My top tips for swimming safely in open water
Mel Berry – Co-Founder Her Spirit and Level 2 Coach
As an indoor and outdoor swimming enthusiast it has been fantastic to witness the growth in open water swimming over the last few years. As Founder of Her Spirit, I am particularly pleased to see the rise in popularity for women. The recent trends report conducted by Outdoor Swimming magazine, shows an increase over the last 12 month from 65% to 73.5%. I swim weekly with lots of women at my local lake so it wasn’t a surprise to also see in the report that two thirds of female outdoor swimmers say it is hugely important to their general sense of wellbeing.
With more and more people taking to the water, it is vitally important that we all know where and how to swim safely. I always swim with friends as it is not only safer but far more fun and enjoyable. Here are my top tips on how to stay safe and enjoy the best that open water has to offer.
Plan where you are going and always try to find a lifeguarded area/venue. You can use a variety of websites and apps to help you find a venue near you. Here are just a few sites you can find suggestions
Pack warm clothes for afterwards that are easy to put on. Even in the depth of summer you may feel cold after getting out of the water.
Acclimatisation – Getting into open water is different to a swimming pool. In the summer months most locations won’t go above 20 degrees and this is usually about 10 degrees colder than your swimming pool. Take your time to get in and use your breathing as a great way to calm you down if you feel anxious. Entering water under 15°C can seriously impact your ability to breathe and move. If you get into the water too quickly or fall in unexpectedly, you may experience cold water shock. If this happens, fight your instinct to swim. Relax and float on your back until you can control your breathing and the shock passes. Then you can call for help.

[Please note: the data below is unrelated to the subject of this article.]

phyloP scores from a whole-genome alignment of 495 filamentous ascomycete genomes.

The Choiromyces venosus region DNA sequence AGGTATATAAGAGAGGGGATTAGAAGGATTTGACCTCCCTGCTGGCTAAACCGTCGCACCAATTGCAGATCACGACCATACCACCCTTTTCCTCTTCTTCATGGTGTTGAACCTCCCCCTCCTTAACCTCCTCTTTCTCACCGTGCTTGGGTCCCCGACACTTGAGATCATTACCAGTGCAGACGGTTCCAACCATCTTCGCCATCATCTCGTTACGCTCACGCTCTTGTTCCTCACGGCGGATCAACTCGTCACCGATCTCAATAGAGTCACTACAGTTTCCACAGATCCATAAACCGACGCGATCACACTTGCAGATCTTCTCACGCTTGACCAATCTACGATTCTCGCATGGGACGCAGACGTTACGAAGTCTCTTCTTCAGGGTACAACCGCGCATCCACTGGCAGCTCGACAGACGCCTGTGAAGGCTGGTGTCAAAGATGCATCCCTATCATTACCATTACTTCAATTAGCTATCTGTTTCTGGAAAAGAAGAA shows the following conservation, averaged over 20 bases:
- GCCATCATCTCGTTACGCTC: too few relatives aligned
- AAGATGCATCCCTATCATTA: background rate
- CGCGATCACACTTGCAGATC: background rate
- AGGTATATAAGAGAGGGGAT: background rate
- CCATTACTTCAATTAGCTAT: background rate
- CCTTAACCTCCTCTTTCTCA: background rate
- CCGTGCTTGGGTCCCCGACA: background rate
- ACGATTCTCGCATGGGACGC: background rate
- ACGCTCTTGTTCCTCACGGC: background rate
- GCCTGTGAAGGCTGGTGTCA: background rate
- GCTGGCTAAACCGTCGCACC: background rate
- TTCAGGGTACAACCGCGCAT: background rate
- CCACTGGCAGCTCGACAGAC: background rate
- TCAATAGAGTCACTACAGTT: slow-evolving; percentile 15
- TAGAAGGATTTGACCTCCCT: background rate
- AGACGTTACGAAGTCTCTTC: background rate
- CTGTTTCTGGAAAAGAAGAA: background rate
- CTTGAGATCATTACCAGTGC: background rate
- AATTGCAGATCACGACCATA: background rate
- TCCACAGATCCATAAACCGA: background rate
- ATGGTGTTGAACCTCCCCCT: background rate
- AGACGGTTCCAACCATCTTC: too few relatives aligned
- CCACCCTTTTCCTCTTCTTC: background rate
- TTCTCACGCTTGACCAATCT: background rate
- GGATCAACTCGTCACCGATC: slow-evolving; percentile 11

Always check the weather and tides if you are swimming in the sea. The Met Office is a great source of information and remember it’s OK to change your plans if the weather changes.
Have the right kit
Wear a wetsuit – They can help you in many ways such as staying warm and can increase your buoyancy. This means you can stay in the water for longer. If a wetsuit if not for you then make sure you take time to get used to swimming in the water ways of the UK as they tend to not be that warm.
Wear a brightly coloured swimming hat and tow float when swimming – This means others can see you better and the tow float can act as an extra buoyancy aid if you need it. Strictly speaking tow floats are not a safety aid however that can prove a welcome aid to cuddle if you are struggling to control your breathing and your anxiety level rises. When open water swimming, you might also get tired more quickly than a pool. After all there is no side or lane rope to hang onto every 25 meters. If you do get very tired roll on to your back to rest and hold on to something that floats, like your tow float. Then you can signal for help if needed.
Pack a warm drink in a flask – this will help you to re-warm from the inside. If a hot day then some water or cold drink to make sure you are hydrated after your swim as we usually forget to drink when swimming.
Always take a way of communicating if you get into trouble. You can pack your mobile phone in a waterproof bag in your tow float. Always call 999 or 112 and ask for the emergency services or coastguard.
Finally, if you are looking for some open water swim buddies to double up with then why not join Her Spirit. We have a community of over 25,000 women who are doing a variety of activities in the outdoors including open water. Her Spirit is free to join the global community and your local group, and you can also access live streamed yoga, Pilates and strength classes. https://herspirit.co.uk/